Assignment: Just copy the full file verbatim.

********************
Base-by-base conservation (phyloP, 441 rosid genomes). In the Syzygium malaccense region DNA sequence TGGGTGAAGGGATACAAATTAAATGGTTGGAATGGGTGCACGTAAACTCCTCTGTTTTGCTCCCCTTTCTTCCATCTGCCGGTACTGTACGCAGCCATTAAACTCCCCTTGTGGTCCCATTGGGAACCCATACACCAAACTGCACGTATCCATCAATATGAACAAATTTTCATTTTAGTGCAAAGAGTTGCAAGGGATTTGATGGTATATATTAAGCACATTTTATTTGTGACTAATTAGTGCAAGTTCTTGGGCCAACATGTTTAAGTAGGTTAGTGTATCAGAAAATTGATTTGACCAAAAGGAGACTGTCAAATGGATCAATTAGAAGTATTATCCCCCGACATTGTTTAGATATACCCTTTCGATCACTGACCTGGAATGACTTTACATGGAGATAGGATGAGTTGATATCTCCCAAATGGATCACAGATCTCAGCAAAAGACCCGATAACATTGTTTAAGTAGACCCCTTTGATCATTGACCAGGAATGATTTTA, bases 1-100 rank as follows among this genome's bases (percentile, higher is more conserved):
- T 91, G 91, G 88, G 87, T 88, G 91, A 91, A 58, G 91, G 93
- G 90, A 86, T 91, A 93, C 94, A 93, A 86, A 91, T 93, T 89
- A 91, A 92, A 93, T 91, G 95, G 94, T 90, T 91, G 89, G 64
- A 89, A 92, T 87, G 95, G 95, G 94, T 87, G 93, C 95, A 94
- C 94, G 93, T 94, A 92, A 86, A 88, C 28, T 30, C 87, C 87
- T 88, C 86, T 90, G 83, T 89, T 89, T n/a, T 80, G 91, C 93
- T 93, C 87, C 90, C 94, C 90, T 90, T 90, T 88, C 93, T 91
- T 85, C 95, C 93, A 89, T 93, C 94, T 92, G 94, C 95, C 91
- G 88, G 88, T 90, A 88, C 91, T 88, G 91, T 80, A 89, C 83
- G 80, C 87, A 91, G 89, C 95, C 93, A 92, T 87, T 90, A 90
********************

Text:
Base-by-base conservation (phyloP, 441 rosid genomes). In the Syzygium malaccense region DNA sequence TGGGTGAAGGGATACAAATTAAATGGTTGGAATGGGTGCACGTAAACTCCTCTGTTTTGCTCCCCTTTCTTCCATCTGCCGGTACTGTACGCAGCCATTAAACTCCCCTTGTGGTCCCATTGGGAACCCATACACCAAACTGCACGTATCCATCAATATGAACAAATTTTCATTTTAGTGCAAAGAGTTGCAAGGGATTTGATGGTATATATTAAGCACATTTTATTTGTGACTAATTAGTGCAAGTTCTTGGGCCAACATGTTTAAGTAGGTTAGTGTATCAGAAAATTGATTTGACCAAAAGGAGACTGTCAAATGGATCAATTAGAAGTATTATCCCCCGACATTGTTTAGATATACCCTTTCGATCACTGACCTGGAATGACTTTACATGGAGATAGGATGAGTTGATATCTCCCAAATGGATCACAGATCTCAGCAAAAGACCCGATAACATTGTTTAAGTAGACCCCTTTGATCATTGACCAGGAATGATTTTA, bases 1-100 rank as follows among this genome's bases (percentile, higher is more conserved):
- T 91, G 91, G 88, G 87, T 88, G 91, A 91, A 58, G 91, G 93
- G 90, A 86, T 91, A 93, C 94, A 93, A 86, A 91, T 93, T 89
- A 91, A 92, A 93, T 91, G 95, G 94, T 90, T 91, G 89, G 64
- A 89, A 92, T 87, G 95, G 95, G 94, T 87, G 93, C 95, A 94
- C 94, G 93, T 94, A 92, A 86, A 88, C 28, T 30, C 87, C 87
- T 88, C 86, T 90, G 83, T 89, T 89, T n/a, T 80, G 91, C 93
- T 93, C 87, C 90, C 94, C 90, T 90, T 90, T 88, C 93, T 91
- T 85, C 95, C 93, A 89, T 93, C 94, T 92, G 94, C 95, C 91
- G 88, G 88, T 90, A 88, C 91, T 88, G 91, T 80, A 89, C 83
- G 80, C 87, A 91, G 89, C 95, C 93, A 92, T 87, T 90, A 90